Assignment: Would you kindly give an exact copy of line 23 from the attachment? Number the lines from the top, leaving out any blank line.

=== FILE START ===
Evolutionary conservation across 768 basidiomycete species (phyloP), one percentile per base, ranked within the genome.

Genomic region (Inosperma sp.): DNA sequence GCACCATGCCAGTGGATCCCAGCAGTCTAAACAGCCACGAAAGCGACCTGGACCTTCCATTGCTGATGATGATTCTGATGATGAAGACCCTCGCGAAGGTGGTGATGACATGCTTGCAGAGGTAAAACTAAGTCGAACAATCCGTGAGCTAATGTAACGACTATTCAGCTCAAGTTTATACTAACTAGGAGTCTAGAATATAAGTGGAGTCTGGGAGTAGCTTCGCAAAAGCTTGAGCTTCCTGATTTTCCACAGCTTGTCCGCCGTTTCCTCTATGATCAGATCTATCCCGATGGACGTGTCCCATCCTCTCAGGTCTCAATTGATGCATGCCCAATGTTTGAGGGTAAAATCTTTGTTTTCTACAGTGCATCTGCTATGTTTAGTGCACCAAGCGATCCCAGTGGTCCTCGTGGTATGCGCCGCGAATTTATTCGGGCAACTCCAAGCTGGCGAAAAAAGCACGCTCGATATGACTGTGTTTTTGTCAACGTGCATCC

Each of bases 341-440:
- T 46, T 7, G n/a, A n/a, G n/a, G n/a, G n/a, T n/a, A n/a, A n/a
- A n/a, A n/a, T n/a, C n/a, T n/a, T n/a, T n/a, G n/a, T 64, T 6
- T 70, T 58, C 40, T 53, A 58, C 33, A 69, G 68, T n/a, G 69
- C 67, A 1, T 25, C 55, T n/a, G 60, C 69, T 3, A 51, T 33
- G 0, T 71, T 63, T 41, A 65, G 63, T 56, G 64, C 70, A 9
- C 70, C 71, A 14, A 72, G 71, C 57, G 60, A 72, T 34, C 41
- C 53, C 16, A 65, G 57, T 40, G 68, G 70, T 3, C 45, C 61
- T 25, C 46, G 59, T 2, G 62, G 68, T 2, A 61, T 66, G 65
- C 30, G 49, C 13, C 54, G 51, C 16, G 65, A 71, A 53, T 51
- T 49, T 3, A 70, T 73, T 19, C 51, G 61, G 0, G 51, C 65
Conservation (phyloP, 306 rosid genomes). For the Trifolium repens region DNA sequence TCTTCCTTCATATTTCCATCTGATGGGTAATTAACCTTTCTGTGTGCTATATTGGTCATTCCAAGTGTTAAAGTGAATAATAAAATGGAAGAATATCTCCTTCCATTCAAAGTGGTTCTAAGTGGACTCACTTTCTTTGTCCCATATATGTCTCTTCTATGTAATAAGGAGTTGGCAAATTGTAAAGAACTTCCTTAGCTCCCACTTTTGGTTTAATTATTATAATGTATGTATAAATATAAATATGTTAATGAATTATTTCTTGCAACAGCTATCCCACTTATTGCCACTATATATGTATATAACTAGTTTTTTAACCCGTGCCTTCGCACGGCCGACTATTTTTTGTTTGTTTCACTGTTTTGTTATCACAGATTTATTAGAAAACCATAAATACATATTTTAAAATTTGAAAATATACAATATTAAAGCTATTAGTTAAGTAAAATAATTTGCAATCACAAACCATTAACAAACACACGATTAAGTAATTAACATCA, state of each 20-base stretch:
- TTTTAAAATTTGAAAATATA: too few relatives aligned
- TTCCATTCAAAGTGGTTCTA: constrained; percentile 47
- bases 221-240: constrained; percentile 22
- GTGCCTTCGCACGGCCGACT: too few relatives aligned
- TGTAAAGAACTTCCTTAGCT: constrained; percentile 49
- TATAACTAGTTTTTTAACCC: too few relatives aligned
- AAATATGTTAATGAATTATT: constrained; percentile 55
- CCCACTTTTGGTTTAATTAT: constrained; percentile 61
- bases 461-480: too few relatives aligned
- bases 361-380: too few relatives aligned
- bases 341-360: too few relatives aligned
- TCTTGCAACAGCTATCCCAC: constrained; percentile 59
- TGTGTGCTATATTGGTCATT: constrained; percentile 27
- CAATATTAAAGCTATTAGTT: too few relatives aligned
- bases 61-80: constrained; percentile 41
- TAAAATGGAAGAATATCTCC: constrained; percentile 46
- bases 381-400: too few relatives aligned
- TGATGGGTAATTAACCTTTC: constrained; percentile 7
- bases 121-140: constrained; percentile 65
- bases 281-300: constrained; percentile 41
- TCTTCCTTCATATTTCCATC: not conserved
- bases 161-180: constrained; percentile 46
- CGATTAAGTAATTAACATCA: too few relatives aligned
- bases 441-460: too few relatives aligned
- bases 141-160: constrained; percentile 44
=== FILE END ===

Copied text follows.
- bases 461-480: too few relatives aligned